10 Reasons We Still Love Paul McCartney

The moptop lad dubbed the “cute Beatle” has been rocking our world for 40 years now. Even though he’s one of the world’s richest men, as well as one of the most famous people on the planet, it’s his air of normality that makes him seem more accessible than, undoubtedly, he really is. Maybe what we relate to is that he’s never lost the urge to put together a band and take it on the road-most recently, to the halftime show of this year’s Super Bowl.

The Super Bowl producers were looking for someone family-oriented and relentlessly upbeat. Paul’s not the Pat Boone of our generation, but he does seem to be the cheerful sort, the “Good Day, Sunshine” boy. Yet he says it was wife Linda, fighting her losing battle with breast cancer, who taught him to accentuate the positive. In their 30-year marriage, they only spent 10 nights apart-one of the many things that makes the quintessential pop star anything but typical. And it’s one of the many reasons that keeps us fans. Here are our top ten:

1. Meet the Beatles. For boomers everywhere, all it takes is a Beatles song-or, if you’re a little younger, a Wings song-to bring back every good memory and every nostalgic moment. No need to list the songs; we can name them by heart. There had never been anything like the Beatles- and as a generation it made us realize that there’d never been anything like us, either.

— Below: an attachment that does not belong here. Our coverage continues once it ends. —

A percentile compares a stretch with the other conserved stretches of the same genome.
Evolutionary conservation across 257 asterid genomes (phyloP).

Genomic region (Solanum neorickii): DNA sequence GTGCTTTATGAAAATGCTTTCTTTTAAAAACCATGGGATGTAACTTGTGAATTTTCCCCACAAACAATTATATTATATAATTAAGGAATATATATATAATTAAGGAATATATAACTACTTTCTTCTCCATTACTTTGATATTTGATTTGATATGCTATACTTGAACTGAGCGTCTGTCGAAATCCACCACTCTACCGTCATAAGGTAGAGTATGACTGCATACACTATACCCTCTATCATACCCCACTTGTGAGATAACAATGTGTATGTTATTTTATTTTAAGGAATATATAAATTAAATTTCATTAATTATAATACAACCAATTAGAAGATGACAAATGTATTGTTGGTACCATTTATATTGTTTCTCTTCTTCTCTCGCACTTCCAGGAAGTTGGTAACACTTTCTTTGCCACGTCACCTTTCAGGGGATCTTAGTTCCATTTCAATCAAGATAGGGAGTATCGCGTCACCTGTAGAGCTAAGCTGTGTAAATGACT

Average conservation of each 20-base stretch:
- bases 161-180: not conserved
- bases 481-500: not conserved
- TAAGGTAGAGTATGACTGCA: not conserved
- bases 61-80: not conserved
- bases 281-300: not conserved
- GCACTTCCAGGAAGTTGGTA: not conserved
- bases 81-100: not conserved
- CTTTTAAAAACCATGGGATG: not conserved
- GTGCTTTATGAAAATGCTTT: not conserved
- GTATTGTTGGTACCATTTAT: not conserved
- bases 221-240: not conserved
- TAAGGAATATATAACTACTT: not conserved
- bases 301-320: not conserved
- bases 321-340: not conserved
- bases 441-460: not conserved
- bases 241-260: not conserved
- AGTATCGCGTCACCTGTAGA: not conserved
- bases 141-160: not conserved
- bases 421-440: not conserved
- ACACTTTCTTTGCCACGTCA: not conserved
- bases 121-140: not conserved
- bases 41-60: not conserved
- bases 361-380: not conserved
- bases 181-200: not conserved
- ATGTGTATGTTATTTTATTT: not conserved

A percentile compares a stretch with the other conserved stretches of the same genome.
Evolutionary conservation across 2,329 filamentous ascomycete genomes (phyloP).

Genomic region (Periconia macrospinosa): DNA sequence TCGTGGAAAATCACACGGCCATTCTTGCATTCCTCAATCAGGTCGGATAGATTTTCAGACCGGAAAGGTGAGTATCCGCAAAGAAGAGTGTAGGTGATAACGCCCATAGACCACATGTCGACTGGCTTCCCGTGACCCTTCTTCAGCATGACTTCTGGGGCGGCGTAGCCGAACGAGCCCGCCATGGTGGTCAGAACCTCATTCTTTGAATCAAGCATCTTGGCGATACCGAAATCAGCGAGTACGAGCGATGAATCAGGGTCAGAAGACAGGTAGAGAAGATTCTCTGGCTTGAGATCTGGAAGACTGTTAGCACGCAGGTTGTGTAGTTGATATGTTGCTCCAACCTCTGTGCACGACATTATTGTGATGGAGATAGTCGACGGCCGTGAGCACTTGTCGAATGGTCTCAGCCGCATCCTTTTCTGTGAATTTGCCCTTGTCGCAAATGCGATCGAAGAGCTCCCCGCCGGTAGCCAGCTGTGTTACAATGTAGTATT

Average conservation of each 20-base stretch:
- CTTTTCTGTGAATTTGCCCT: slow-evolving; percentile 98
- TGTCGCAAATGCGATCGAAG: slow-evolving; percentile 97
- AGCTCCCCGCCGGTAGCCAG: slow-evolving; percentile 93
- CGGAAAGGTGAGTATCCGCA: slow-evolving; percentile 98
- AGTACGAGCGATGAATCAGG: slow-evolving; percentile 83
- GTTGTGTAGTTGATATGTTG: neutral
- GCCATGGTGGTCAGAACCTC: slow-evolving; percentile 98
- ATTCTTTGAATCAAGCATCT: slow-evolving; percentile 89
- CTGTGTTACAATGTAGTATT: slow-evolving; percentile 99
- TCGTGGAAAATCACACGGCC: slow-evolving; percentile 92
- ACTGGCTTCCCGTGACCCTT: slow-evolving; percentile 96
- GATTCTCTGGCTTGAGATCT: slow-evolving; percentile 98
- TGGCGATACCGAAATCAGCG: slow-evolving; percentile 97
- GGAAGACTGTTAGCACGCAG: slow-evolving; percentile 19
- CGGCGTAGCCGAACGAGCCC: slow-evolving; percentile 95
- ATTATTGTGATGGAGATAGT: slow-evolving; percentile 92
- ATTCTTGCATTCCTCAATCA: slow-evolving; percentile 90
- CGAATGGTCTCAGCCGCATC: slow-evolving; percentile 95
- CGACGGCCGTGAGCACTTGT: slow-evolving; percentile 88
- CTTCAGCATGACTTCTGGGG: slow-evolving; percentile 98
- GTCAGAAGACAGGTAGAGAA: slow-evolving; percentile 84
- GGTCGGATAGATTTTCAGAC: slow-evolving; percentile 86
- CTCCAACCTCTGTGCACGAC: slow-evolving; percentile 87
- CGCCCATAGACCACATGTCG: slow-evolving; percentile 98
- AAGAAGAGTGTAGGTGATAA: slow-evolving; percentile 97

2. He still rocks. While those ‘Sixties revival nostalgia shows make us feel, well, old, the way McCartney keeps on going makes us feel all right about dancing in the aisles and playing air guitar (even if our kids wish we would be more mature). Being able to go see Paul McCartney in concert brings back all the sense of limitless possibility that we had the first time around. In the 2004 book documenting his recent world tour, Each One Believing (co-authored with our cover photographer Bill Bernstein), McCartney remembers saying “Just put a feeler out there, will you? Like, is there any, what do you call it, demand [for me to tour] out there?” He doesn’t take it for granted: “I don’t get blasé, you know.”